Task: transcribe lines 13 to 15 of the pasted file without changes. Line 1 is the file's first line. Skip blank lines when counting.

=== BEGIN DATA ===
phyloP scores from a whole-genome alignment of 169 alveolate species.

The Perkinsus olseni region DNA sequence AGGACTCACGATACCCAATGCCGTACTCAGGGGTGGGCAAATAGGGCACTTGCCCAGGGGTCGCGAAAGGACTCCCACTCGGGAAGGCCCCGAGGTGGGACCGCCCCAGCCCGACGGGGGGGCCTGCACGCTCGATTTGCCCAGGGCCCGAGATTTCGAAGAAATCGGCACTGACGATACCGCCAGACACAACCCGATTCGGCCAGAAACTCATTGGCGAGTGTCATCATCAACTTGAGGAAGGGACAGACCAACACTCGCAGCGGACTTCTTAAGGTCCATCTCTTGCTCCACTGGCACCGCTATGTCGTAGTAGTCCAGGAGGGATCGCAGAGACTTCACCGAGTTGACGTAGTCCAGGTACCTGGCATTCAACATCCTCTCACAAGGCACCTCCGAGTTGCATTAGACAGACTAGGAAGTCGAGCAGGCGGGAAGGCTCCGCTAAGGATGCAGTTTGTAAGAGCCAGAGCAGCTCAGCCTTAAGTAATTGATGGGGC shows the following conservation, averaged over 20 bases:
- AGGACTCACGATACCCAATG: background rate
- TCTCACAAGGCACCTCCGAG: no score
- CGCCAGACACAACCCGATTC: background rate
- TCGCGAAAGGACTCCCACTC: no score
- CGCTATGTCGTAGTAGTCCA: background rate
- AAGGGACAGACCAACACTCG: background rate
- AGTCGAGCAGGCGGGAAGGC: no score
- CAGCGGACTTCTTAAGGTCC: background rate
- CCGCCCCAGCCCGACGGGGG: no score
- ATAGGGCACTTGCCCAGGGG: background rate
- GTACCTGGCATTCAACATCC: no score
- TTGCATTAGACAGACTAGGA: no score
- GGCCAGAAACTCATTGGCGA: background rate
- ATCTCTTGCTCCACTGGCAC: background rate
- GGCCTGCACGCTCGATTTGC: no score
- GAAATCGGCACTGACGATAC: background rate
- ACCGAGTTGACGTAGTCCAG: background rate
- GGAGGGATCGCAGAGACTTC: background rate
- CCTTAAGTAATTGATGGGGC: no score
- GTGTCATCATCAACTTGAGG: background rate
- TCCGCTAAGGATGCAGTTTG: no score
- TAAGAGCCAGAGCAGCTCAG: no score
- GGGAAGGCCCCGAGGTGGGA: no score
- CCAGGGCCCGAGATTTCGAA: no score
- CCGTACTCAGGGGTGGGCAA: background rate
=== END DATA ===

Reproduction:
- GTACCTGGCATTCAACATCC: no score
- TTGCATTAGACAGACTAGGA: no score
- GGCCAGAAACTCATTGGCGA: background rate